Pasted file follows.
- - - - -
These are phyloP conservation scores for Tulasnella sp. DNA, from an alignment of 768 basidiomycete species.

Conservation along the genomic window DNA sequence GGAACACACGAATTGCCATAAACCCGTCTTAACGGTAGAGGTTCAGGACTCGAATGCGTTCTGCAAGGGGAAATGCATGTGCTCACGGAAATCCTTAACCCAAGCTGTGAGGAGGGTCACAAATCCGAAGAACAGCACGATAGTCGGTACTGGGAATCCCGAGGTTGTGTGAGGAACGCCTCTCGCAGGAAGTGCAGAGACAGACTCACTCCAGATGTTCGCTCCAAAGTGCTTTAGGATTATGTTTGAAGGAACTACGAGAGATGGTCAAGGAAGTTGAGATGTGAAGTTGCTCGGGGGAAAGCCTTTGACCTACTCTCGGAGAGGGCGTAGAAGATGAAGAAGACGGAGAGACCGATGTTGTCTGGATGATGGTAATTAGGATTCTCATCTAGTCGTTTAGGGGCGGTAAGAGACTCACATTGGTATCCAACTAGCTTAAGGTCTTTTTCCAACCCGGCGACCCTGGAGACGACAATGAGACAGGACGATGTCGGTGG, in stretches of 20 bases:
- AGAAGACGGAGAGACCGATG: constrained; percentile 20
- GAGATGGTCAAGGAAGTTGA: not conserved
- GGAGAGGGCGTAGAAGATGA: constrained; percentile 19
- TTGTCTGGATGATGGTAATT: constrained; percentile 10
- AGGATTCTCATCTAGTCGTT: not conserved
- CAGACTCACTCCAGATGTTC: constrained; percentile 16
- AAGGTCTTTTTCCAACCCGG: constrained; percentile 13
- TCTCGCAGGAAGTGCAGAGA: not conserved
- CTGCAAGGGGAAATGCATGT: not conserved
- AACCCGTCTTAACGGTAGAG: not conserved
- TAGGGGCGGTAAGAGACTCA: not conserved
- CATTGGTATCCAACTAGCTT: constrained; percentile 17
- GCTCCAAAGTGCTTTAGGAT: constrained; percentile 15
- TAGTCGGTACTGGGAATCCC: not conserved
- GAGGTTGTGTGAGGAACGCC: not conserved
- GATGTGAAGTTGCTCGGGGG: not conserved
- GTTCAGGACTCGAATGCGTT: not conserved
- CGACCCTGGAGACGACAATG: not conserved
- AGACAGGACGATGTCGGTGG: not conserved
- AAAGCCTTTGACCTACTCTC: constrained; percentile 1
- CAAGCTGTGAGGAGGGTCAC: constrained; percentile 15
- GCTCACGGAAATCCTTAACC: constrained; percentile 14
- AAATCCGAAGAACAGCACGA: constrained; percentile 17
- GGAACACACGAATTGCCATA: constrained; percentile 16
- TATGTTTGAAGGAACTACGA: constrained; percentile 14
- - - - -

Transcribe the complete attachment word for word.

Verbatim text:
These are phyloP conservation scores for Tulasnella sp. DNA, from an alignment of 768 basidiomycete species.

Conservation along the genomic window DNA sequence GGAACACACGAATTGCCATAAACCCGTCTTAACGGTAGAGGTTCAGGACTCGAATGCGTTCTGCAAGGGGAAATGCATGTGCTCACGGAAATCCTTAACCCAAGCTGTGAGGAGGGTCACAAATCCGAAGAACAGCACGATAGTCGGTACTGGGAATCCCGAGGTTGTGTGAGGAACGCCTCTCGCAGGAAGTGCAGAGACAGACTCACTCCAGATGTTCGCTCCAAAGTGCTTTAGGATTATGTTTGAAGGAACTACGAGAGATGGTCAAGGAAGTTGAGATGTGAAGTTGCTCGGGGGAAAGCCTTTGACCTACTCTCGGAGAGGGCGTAGAAGATGAAGAAGACGGAGAGACCGATGTTGTCTGGATGATGGTAATTAGGATTCTCATCTAGTCGTTTAGGGGCGGTAAGAGACTCACATTGGTATCCAACTAGCTTAAGGTCTTTTTCCAACCCGGCGACCCTGGAGACGACAATGAGACAGGACGATGTCGGTGG, in stretches of 20 bases:
- AGAAGACGGAGAGACCGATG: constrained; percentile 20
- GAGATGGTCAAGGAAGTTGA: not conserved
- GGAGAGGGCGTAGAAGATGA: constrained; percentile 19
- TTGTCTGGATGATGGTAATT: constrained; percentile 10
- AGGATTCTCATCTAGTCGTT: not conserved
- CAGACTCACTCCAGATGTTC: constrained; percentile 16
- AAGGTCTTTTTCCAACCCGG: constrained; percentile 13
- TCTCGCAGGAAGTGCAGAGA: not conserved
- CTGCAAGGGGAAATGCATGT: not conserved
- AACCCGTCTTAACGGTAGAG: not conserved
- TAGGGGCGGTAAGAGACTCA: not conserved
- CATTGGTATCCAACTAGCTT: constrained; percentile 17
- GCTCCAAAGTGCTTTAGGAT: constrained; percentile 15
- TAGTCGGTACTGGGAATCCC: not conserved
- GAGGTTGTGTGAGGAACGCC: not conserved
- GATGTGAAGTTGCTCGGGGG: not conserved
- GTTCAGGACTCGAATGCGTT: not conserved
- CGACCCTGGAGACGACAATG: not conserved
- AGACAGGACGATGTCGGTGG: not conserved
- AAAGCCTTTGACCTACTCTC: constrained; percentile 1
- CAAGCTGTGAGGAGGGTCAC: constrained; percentile 15
- GCTCACGGAAATCCTTAACC: constrained; percentile 14
- AAATCCGAAGAACAGCACGA: constrained; percentile 17
- GGAACACACGAATTGCCATA: constrained; percentile 16
- TATGTTTGAAGGAACTACGA: constrained; percentile 14